• So the Sun will not be supporting the Labour Party. No real problems there, except the usual one. Why should an Australian like Rupert Murdoch have any say in which newspaper supports which Party. The Sun is read largely by the drooling classes who are very susceptible but regrettably, there is very little that can be done. The Sun’s sister paper , the News of the World, no doubt is poised with some salacious Labour politician scandal ready-to-go.

 

  • The Sun will not just be pro-Cameron  – it will be strongly anti-Gordon Brown. The Sun will do the same assassination job on Brown as it did on Neil Kinnock . The Sun has a circulation of 3 million which means a readership of about 9 million – so  when the Labour Party says – ” it’s people who decide elections”  – they are not really being naïve because they know deep-down that seven months of relentless mickey-taking of Gordon Brown by the Sun will have a profound effect on working class views. Remember that this is the paper that helped Margaret Thatcher to power – they’re THAT good – and relentless. Incidentally, did you know that one James Murdoch is a pal of David Cameron? Coincidence? Er…No.

  • Today’s Conference speeches by Ed Balls and Andy Burnham are very likely to be delivered to a near-empty Brighton Centre. Quite right too.

  • One hesitates to dispense advice to Labour MPs but those who are screwing either their secretaries or researchers should beware  – at least until the First Thursday in May 2010. Whatever you’re doing that is naughty, illegal or vaguely interesting – stop doing it immediately. The News of the World will be releasing the hounds at any minute. For all you know, they already have their snouts in your dustbin.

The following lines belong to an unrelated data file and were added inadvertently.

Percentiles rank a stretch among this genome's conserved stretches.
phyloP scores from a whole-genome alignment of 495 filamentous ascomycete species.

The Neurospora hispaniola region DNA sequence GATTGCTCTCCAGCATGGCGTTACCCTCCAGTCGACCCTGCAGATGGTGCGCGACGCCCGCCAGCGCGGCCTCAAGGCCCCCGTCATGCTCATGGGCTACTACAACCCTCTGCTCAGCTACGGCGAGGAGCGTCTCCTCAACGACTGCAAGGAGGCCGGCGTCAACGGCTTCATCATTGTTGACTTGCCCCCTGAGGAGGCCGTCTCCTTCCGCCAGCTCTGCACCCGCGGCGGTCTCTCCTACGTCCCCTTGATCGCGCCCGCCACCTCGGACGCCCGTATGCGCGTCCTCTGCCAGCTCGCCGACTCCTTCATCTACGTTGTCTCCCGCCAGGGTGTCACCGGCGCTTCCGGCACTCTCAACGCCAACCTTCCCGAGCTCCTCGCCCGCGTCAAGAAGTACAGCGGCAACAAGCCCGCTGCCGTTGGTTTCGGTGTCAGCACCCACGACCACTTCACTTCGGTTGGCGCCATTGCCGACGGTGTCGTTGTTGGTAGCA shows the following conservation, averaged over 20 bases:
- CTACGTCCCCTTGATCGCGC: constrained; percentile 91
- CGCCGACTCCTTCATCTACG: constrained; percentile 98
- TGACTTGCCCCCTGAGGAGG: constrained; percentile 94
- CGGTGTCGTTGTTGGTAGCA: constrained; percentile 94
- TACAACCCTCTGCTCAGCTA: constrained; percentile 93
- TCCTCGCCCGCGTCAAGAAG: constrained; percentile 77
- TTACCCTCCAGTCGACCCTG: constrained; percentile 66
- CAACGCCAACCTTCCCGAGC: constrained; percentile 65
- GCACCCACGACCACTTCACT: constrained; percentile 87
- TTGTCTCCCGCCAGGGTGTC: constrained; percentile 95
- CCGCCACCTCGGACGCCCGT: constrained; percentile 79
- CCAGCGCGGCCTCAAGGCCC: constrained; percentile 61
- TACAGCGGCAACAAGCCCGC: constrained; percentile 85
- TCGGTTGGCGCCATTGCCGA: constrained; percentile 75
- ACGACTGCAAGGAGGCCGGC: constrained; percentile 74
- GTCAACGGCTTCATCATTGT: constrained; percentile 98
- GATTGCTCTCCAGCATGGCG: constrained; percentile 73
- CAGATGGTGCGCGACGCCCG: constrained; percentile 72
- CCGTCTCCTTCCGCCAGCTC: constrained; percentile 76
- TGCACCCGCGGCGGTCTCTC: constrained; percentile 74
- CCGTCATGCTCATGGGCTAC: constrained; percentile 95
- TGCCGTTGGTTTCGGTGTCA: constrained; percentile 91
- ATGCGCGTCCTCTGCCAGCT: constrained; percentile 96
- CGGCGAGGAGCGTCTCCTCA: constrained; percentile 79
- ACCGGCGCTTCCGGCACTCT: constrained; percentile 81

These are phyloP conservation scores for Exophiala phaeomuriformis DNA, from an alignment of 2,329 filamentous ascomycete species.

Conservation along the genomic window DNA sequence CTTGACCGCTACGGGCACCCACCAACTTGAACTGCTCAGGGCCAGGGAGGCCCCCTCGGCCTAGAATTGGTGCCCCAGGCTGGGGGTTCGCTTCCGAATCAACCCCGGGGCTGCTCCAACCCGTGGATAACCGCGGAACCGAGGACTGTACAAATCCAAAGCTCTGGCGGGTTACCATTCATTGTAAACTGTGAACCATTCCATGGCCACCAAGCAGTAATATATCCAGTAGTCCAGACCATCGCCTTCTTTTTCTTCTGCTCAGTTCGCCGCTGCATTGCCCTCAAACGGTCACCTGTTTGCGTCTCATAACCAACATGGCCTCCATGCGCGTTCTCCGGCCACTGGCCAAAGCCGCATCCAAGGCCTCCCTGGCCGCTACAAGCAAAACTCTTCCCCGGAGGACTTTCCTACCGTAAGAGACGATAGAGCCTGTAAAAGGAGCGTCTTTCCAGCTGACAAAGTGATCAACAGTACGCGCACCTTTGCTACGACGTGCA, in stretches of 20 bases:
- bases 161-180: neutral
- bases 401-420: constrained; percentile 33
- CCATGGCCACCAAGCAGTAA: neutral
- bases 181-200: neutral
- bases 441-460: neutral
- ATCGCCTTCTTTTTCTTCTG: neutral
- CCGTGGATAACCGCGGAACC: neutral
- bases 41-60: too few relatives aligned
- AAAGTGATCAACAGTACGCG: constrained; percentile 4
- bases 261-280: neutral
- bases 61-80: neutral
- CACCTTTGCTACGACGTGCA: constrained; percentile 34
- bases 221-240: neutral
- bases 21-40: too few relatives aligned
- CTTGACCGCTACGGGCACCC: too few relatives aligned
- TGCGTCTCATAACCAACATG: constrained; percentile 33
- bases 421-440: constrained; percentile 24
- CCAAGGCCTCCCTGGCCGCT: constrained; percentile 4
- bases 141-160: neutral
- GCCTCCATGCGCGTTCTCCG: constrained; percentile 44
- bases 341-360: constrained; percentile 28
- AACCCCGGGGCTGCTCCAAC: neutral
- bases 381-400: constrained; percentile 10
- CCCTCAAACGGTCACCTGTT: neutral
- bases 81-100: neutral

• Why was Gordon Brown banging-on about “change”? They’ve had 12 years. It’s a bit late with only a few months to go.

  • Gordon Brown has announced a referendum on how we vote in future – a subject always popular with minority parties. Which counting system will the referendum use? First Past the Post, the Single Transferable Vote or the Alternative Vote method? I think that Gordon looks like a Schulze Method man.

  • Good to see Martin McGuiness attending a Party at the Grand Hotel. Wouldn’t it have been ironic if someone had blown up the hotel – just like his IRA did in 1984?

  • 350,000 old people are to receive free home help. The only good thing about that is the fact that the £400 milllion cost is being made available by cutting some “bolt-on” NHS departments such as Marketing(!) and Communications. Get rid of them anyway.

  • Nero’s revolving dining room has been discovered in Rome. I’ve been in lots of rotating dining rooms in my time  – funnily enough, they usually begin rotating at about 11.00 p.m on a Saturday evening. We call it the “whirling pits”.

  • Tuesday September 29th 2009